1. Is Jesus the Lord of every aspect of my life? What areas in my life that I’m struggling with, but I do not allow the Lord to guide me through?

2. How can I show my appreciation to Jesus for all He has done in my life?

This Week’s Daily Mass Reading Guide:

April 22, 2018 (Sun) – Acts 4:8-12/Ps 118:1,8,9,21-23,26,28,29/1Jn 3:1,/Jn 10:11-18
April 23, 2018 (Mon) – Acts 11:1-18/Ps 42:2, 3; 43:3-4/Jn 10:1-10
April 24, 2018 (Tue) – Acts 11:19-26/Ps 87:1-7/Jn 10:22-30
April 25, 2018 (Wed) – 1 Pt 5:5-14/Ps 89:2, 3, 6, 7, 16, 17/Mk 16:15-20
April 26, 2018 (Thu) – Acts 13:13-25/Ps 89:2, 3, 2, 22, 25, 27/Jn 13:16-20
April 27, 2018 (Fri) – Acts 13:26-33/Ps 2:6-11/Jn 14:1-6
April 28, 2018 (Sat) – Acts 13:44-52/Ps 98:2-4/Jn 14:7-14

“Ignorance of the Bible is ignorance of Christ. Read your Bible daily!”

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WSC Reflection – April 15, 2018

Word Sharing Circle (WSC) Reflection Guide
April 15, 2018 – 3rdSunday of Easter (Cycle B, Year II)

Community Word: The resurrection of Jesus Christ strengthens our faith.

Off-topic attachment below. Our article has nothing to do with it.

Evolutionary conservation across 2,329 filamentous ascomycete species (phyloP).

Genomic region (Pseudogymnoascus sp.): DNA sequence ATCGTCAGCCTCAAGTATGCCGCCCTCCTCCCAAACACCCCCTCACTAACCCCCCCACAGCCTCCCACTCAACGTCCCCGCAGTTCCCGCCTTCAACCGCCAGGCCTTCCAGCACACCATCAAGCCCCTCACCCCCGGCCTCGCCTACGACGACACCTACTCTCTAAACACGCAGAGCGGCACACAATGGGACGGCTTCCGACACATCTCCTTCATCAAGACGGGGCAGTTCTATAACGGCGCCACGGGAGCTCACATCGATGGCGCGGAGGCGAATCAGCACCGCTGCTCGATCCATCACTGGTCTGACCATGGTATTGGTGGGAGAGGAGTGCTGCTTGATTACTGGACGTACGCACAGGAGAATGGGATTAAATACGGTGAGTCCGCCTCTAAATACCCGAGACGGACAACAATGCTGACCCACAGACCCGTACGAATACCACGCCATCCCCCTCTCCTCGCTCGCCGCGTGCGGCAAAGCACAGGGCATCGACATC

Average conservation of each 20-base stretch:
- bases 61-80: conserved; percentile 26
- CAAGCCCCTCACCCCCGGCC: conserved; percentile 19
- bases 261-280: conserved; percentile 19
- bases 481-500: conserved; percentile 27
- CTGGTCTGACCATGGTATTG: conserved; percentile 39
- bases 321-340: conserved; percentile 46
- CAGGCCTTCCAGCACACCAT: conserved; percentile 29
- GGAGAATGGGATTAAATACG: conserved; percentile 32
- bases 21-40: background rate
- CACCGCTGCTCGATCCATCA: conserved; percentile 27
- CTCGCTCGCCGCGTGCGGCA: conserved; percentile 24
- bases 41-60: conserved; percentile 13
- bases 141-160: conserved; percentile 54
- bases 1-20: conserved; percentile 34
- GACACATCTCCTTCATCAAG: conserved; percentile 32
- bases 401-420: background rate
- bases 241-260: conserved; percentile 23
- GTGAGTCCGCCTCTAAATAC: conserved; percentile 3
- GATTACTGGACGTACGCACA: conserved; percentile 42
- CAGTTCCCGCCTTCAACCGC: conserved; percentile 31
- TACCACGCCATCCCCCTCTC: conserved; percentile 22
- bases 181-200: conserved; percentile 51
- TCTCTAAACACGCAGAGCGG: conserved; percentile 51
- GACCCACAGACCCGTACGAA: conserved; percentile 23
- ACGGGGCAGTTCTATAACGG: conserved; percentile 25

Theme: Our faith is strengthened when we open our hearts and minds to God’s word.
Promise: “… whoever keeps his word the love of God is truly perfected in him.” (1Jn 2:5)

Reflection:
“He opened their minds to understand the Scriptures,” (Lk 24:45). His disciples were still fearful, troubled and unbelieving so Jesus had to prove to them that he was not a ghost, but truly resurrected in “flesh and bones” leading them tobelieve that he indeed rose from the dead. It takes the Lord’s wisdom and authority to help them understand and accept the truth of his word.Jesus enlightened them and opened their minds to the understanding of what the Scriptures had foretold and meant regarding the Messiah. The Risen Christ guided his disciples then and he continues to lead us to a fuller knowledge of faith. As the community word for the month declares – The resurrection of Jesus Christ strengthens our faith.